11 Essential Ingredients in a B2B Case Study

Case studies are one of the most powerful B2B marketing tools, as they give potential customers proof that your products or services deliver results. 

They’re not optional. 

At some point, your prospects will ask you for them.

In fact, 54% of B2B buyers engage with case studies during their buying process and 98% feel that it’s important to see them on vendor websites. 

The more compelling case studies you have, the more you can engage skeptical prospects and shorten your sales cycles. A well-written case study can capture a buyer’s interest and motivate them to reach out to you sooner. 

Here are 11 essential ingredients to include in your next case study (if you want it to engage leads and convert them into customers):

1. A compelling title

A strong title will motivate leads to read your case study, so it’s worth spending a lot of time crafting one. In general, a case study title should include the following:

  • The name of your customer. A recognizable name will catch readers’ attention.
  • A huge benefit that your customer achieved. Ideally, this benefit should be something that your ideal readers also want to achieve. 
  • A success metric. Include a numeral, dollar amount, or percentage that indicates your customer’s success. 

2. A summary

No matter how much effort you put into your case study, some leads are only going to look at its first page. Give them a quick overview of what’s to come in the rest of the story. That way, even if they chose not to read more, they will learn how you helped your customer.

The summary should include one sentence or a few short bullet points about each of the following: 

  • Your customer’s challenge
  • Your solution
  • The results your customer achieved 

3. About your customer

Include a few sentences about who your customer is and what they do. I recommend pulling this content from your customer’s About Us page. That way, you will speak about your customer in the language they use (and are likely to approve when they see the final case study).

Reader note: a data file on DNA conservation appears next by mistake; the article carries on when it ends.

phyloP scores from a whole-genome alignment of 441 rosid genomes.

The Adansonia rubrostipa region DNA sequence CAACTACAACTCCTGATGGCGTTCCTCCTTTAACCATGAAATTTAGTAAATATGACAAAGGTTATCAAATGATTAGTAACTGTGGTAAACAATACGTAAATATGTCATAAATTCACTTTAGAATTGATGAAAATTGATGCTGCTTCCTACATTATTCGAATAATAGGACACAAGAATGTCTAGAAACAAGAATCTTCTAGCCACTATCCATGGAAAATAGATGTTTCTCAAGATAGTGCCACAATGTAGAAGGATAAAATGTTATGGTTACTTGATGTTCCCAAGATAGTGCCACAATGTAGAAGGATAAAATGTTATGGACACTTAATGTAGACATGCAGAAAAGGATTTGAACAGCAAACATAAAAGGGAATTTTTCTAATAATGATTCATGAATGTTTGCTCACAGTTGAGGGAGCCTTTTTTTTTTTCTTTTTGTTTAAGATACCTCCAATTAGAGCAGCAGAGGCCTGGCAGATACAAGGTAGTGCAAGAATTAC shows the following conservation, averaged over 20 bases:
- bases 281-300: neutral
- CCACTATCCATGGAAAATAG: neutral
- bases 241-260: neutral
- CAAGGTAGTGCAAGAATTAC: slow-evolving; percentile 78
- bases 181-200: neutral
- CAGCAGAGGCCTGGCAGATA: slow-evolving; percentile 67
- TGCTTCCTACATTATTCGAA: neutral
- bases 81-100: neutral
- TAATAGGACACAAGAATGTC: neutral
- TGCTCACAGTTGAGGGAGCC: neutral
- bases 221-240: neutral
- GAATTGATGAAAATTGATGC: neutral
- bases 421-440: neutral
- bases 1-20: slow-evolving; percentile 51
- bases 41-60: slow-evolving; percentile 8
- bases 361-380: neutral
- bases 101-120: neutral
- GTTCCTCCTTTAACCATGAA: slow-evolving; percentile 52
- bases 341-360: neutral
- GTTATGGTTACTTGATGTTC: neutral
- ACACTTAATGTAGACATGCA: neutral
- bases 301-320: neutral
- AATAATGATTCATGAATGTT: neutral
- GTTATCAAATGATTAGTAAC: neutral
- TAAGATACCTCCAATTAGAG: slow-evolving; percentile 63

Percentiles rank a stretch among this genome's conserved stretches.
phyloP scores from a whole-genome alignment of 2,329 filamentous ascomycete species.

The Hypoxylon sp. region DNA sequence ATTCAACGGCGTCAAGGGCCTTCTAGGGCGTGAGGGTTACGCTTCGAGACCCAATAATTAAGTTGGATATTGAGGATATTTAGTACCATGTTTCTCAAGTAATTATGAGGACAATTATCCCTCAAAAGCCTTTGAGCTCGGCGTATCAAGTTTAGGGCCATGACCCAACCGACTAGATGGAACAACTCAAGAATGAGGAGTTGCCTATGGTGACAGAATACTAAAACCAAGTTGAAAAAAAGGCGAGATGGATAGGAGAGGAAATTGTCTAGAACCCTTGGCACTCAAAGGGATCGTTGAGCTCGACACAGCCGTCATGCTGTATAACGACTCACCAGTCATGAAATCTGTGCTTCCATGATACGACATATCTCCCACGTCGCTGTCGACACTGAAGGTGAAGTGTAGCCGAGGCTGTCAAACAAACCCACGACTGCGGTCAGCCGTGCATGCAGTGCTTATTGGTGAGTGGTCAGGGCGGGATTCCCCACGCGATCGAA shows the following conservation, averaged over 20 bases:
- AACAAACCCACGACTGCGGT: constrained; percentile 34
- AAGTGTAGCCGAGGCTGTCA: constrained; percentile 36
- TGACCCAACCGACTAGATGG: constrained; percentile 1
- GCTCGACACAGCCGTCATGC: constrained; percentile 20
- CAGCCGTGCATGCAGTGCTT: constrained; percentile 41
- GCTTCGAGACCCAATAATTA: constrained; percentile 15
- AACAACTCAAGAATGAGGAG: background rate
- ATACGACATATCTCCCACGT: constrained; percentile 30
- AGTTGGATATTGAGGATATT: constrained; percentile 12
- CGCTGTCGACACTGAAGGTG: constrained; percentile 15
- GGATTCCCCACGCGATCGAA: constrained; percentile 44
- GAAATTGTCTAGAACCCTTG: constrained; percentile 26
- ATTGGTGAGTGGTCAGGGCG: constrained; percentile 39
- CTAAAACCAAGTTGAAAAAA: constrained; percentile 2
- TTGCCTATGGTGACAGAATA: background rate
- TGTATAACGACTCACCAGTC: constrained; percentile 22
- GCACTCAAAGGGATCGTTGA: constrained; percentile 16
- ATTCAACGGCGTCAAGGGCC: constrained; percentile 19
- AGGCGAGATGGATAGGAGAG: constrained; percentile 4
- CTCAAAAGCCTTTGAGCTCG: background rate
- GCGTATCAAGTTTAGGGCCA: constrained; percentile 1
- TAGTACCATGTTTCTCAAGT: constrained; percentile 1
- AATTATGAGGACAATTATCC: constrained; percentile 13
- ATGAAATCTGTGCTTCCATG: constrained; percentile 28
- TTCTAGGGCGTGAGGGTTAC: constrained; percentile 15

However, you may want a case study that positions a specific person as the hero. In this instance, you can talk about what your hero does in their role and why they love what they do. 

4. The challenges

Address the pains that your customer experienced before they started working with you. Here are some questions to answer in this section: 

  • What challenges did your customer face?
  • How did these problems negatively impact your customer’s business? 
  • Did your customer take any steps to solve these challenges on their own? If so, why didn’t their efforts work? 
  • Did your customer try partnering with one of your competitors? If so, why did they seek a new solution? 

5. The discovery

Discuss how your customer found you and why they chose you over other options. What specific aspects of your product or service motivated them to partner with you? 

This section should include a quote from your customer that speaks to your differentiators. After all, no one can talk you up better than your happy customers.

Depending on how much info you want to include, you can create a separate Discovery section or combine it with the Solution section discussed below.

6. The solution

Describe what it was like for your customer to implement your product or service. Here are some questions that you can use as prompts when crafting this section: 

  • Which of your products or services did the customer purchase?
  • How are people throughout their company using your solution?
  • How long did it take them to get up and running?
  • Did they require employee or user training?